I also recommend that you fiddle a bit with the batch size and the number of threads and test out which gives the best results for you and the entity and action you are working on. There is no one answer here. I would typically start at Batch 10, Threads 16.

Tuning DataFlow property settings

If you back out to the Control Flow view and right click on the Data Flow you have created, there are some other interesting setting you can twirk.

DefaultBufferMaxRows – 10 000

DefaultBufferSize – 10 485 760 (10MB)

EngineThreads – 10

These can also be tuned to allow for the Data Flow to handle more rows, more memory and use more parallell threads which of course will make it faster (if that is the bottle neck, typically not when working with Dynamics)

What I have found is changing the maxrows to 100k, the buffer size to 100 MB and engine threads to 32 will not hurt but you can find several other blog articles specializing in SSIS that discuss this.

Crude throttle handler

What I have noticed is that many of my Dataflows simple seem to grind to a halt after 400-600k rows read from Dynamics. Not sure if it the read or write part that is causing this but what I figured is that probably the most pragmatic way of solving this would be to create a loop that runs a data flow that is limited in the number of records, typically 400k, wait 5 minutes then iterate. Smartest version is of course to have a control variable which checks to see when when there are no more rows and then breaks the loop, simpler version is to just loop n number of times to cover the amount of data you are trying to move, ie. number of rows per iteration x number of iterations. It would look something like the picture to the left.

If you would like to refine the loop a bit to make it more automatic, create a variable of type Int, for instance RowCount, set the initial value to be 10 or something different from 0. Then set the EvalExpression to “@RowCount > 0”. After this add a RowCounter control to the Data Flow and connect this to the variable RowCount. When the Data Flow runs and returns 0 rows, it will run to the end, the EvalExpression will evaluate to “False” which will cause it to break.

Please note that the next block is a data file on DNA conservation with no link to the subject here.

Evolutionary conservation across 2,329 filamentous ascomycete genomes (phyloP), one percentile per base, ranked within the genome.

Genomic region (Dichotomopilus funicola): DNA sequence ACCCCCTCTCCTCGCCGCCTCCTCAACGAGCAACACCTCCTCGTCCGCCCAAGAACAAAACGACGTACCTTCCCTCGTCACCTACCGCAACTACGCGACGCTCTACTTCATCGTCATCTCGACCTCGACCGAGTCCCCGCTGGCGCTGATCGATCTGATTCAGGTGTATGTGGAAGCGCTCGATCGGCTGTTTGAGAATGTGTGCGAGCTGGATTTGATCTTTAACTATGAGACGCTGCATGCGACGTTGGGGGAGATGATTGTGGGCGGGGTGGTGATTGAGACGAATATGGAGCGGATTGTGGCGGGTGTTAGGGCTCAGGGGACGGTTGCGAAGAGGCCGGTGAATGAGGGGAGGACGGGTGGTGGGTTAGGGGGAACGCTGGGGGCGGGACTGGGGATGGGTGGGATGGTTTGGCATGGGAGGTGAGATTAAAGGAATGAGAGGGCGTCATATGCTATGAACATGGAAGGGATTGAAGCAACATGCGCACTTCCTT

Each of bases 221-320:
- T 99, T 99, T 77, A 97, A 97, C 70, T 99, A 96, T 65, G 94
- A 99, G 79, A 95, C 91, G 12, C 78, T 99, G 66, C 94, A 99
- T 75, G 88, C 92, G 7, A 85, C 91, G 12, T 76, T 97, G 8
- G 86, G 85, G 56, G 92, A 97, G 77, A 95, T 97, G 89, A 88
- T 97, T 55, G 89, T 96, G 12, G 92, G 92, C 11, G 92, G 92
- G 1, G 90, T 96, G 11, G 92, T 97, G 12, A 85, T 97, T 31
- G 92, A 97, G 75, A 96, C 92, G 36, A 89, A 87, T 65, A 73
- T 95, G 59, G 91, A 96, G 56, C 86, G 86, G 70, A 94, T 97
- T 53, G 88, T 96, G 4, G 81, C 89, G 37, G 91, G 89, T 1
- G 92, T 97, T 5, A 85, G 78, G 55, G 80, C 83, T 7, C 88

Using this technique, I am able to remove several million records in just a few hours. With one of these jobs I managed to remove 20 GB of structured data in less than two days (no attachments or similar, just records). By adding more application accounts and of course both to the source and particulary to the destination side, you can increase the speeds you are getting.

I do also advise you to be on the lookout for Kingswaysofts new version which I think will come soon, and do as I, make sure to always download both the Dynamics and Productivity Pack. I have read that there are great things coming to the productivity pack!

How to reduce SubscriptionTrackingDeletedObject table in CDS/Dynamics 365 – Updated!

How to reduce SubscriptionTrackingDeletedObject table in CDS/Dynamics 365 – Updated!

One of my customers is a B2C customer with a very large online database exceeding 500 GB. With a very active Marketing automation tool interated, we generate a lot of data in Dynamics 365 CE which after defined retention periods needs to be removed. This has caused some side effects, that a table called SubscriptionTrackingDeletedObject has become very large. This article will describe how to set a configuration to reduce its size. UPDATED – Based on some new learning and information from Microsoft this article has now been updated!

We often monitor the Organizational Insights, and now lately the brand new capacity feature that can be found in the left hand menu in, if you have a CDS/Dynamics 365 CE instance.

An interesting table started growing rapidly and we had no clue what this was, and I had during my now 15 years of working with Dynamics 365 never seen it. It was called SubscriptionTrackingDeletedObject. When I came back from my Swedish summer vaccation, it had grow to over an amazing 181M records. Time to fix this.

First thing, as usual is of course to google it (yes, it is a verb, get used to it). All I found was this somewhat informative post by my good friend Chris Cognetta who is an ace with infrastructure issues. 

However, it seemed that they just truncated the table, and we were online so that was a bit tricky, to say the least. I was at this time a bit upset that Microsoft were taking up around 50GB of space for my customer without giving me any way of managing that, or having any direct use of it. I counted to ten and called Microsoft Support.